UPDATED 05:22 EDT / MARCH 27 2013

How to Become the Next Nick D’Aloisio, Summly’s Famous Teen Coder

There’s a lot of hype going around Nick D’Aloisio, the teen behind the coveted iPhone app Summly, recently snagged by Yahoo! for $30 million.  Before D’Aloisio’s arrival, the spotlight was on Brian Wong, the teen creator of Kiip, an app add-on that transforms game achievements into real-life rewards.

Everyone loves a wonder kid success story, but if nothing else, D’Aloisio’s story inspires the younger generation to take up coding.  There’s a growing number of programs to promote literacy in computer coding, as job requirements will increasingly require some level of interaction with software-driven machinery.   The earlier a kid learns the underlying concepts of the software-led economy of tomorrow, the better positioned they’ll be for the most prized jobs on the planet.

If you’re a teen interested in coding, or know of a teen that would like to be the next D’Aloisio, here’s three ways to become a teen coder.

3 ways to become a famous teen coder

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Enrol at Menlo App Academy

If you have $350 to spare or your parents can give you that amount to enrol for a Summer course, and you live near the upscale Silicon Valley suburb of Atherton, California, your coding dreams might just be in your reach.

Unlike regular school where your teachers are about 10 to 50 years older than you, your teachers at the Menlo App Academy are a couple of 13-year olds.  Matt Dillabough and Max Colbert are both tech savvy.  Gary Dillabough is a green tech investor at Westley Group, while Brett Colbert is a vice president at NetApp.  Both dad’s experienced having crappy jobs and striving to hard to get comfortable lives.  Their sons are now experiencing easy lives so they wanted to teach them skills that could land them great jobs in the future.  Matt and Max are both excellent coders and now they’re imparting their knowledge to other teens who want to learn a skill that is important in this era of mobile domination.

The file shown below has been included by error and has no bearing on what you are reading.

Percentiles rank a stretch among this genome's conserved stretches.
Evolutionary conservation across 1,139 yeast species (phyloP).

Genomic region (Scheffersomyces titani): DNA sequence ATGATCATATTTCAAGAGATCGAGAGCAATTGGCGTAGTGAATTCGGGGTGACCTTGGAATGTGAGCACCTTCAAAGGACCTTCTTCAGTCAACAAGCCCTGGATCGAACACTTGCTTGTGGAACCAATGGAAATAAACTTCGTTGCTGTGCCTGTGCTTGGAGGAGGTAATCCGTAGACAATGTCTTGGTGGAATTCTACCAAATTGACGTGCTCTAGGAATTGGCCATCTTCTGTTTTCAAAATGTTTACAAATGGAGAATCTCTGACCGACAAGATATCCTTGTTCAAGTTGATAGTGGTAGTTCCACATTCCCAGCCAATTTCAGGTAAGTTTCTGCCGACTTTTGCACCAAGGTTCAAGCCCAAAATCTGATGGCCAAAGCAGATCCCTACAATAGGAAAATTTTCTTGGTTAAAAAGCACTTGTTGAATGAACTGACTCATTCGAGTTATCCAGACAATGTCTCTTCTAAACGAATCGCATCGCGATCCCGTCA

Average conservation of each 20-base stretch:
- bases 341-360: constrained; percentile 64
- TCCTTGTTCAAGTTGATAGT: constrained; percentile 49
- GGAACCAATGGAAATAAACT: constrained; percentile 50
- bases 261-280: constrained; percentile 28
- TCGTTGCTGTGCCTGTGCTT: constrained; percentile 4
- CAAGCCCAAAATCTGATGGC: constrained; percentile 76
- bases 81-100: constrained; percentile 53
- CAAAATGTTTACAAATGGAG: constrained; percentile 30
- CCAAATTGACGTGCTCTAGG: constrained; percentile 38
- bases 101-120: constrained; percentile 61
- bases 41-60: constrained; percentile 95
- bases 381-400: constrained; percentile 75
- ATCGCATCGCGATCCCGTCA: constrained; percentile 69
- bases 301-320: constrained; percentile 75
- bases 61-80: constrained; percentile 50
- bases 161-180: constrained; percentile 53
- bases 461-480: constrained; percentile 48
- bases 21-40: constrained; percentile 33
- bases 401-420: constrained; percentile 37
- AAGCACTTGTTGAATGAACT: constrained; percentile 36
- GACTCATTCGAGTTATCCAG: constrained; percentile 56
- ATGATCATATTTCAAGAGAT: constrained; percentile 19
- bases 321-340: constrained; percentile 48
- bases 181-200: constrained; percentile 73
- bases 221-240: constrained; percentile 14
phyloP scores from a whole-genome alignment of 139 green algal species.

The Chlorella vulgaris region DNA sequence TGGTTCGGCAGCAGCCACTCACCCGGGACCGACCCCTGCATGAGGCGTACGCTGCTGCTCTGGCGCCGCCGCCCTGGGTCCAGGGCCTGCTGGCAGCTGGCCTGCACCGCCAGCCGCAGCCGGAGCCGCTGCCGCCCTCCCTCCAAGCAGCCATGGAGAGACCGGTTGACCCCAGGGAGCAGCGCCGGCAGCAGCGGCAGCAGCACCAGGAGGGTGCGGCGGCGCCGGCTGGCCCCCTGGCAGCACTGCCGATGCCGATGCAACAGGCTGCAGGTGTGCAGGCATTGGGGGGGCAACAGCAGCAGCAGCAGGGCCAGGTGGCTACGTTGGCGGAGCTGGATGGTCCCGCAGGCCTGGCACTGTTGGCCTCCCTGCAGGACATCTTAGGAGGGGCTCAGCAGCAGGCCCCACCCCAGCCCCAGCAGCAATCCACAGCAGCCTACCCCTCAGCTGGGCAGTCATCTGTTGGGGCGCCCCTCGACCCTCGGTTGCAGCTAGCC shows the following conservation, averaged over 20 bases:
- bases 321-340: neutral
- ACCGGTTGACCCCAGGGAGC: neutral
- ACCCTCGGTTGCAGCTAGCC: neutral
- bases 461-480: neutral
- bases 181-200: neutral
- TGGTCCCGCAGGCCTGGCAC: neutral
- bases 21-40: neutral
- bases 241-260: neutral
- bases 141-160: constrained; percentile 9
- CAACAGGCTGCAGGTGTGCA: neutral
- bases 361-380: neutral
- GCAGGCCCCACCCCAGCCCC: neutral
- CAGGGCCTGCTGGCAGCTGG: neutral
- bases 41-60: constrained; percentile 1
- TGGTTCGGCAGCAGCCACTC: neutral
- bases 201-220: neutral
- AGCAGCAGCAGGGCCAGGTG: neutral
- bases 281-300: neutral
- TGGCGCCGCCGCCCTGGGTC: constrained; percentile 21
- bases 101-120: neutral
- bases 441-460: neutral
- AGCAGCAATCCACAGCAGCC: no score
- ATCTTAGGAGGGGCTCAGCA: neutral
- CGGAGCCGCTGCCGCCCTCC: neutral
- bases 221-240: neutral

Self-study

Those must be the two words that you hate hearing from your teachers aside from “pens down.”  But if 12-year old Thomas Suarez was able to study coding and create apps on his own, I’m pretty sure you too can do it too.  He studied Python, Java and C “just to get the basics down,” and built apps using Apple’s iPhone Software Developer Kit.

Suarez created Earth Fortune and Bustin Jeiber, a whack-a-mole style game.  He then coaxed his parents into paying the $99 fee to get his apps published in the App Store, and now he aspires to develop for Android, and also impart his coding skills to other kids who also want to create apps.

If you have a hard time studying by yourself, maybe you can use some teaching materials to help you get started by downloading computer programming courses from Homeschool Programming Inc.

Google Summer of Code

If you think you’re bold enough to try and get a $5,000 stipend for coding, you can sign up for Google Summer of Code 2013.  This is for students who already know how to code.  Students propose a project and if it gets approved, they spend the summer writing code for the open source project they proposed.  Students are paired with mentors, and those who complete the project receive a $5,000 stipend.

Google Summer of Code is such a huge deal that CERN, the European laboratory for Particle Physics and best know for confirming the existence of the Higgs Boson or God Particle, has participated  for the past couple of years.

If you’re interested in joining Google Summer of Code, better hurry up and sign up, the deadline for this year is on March 29, 2013 at 19:00 UTC.


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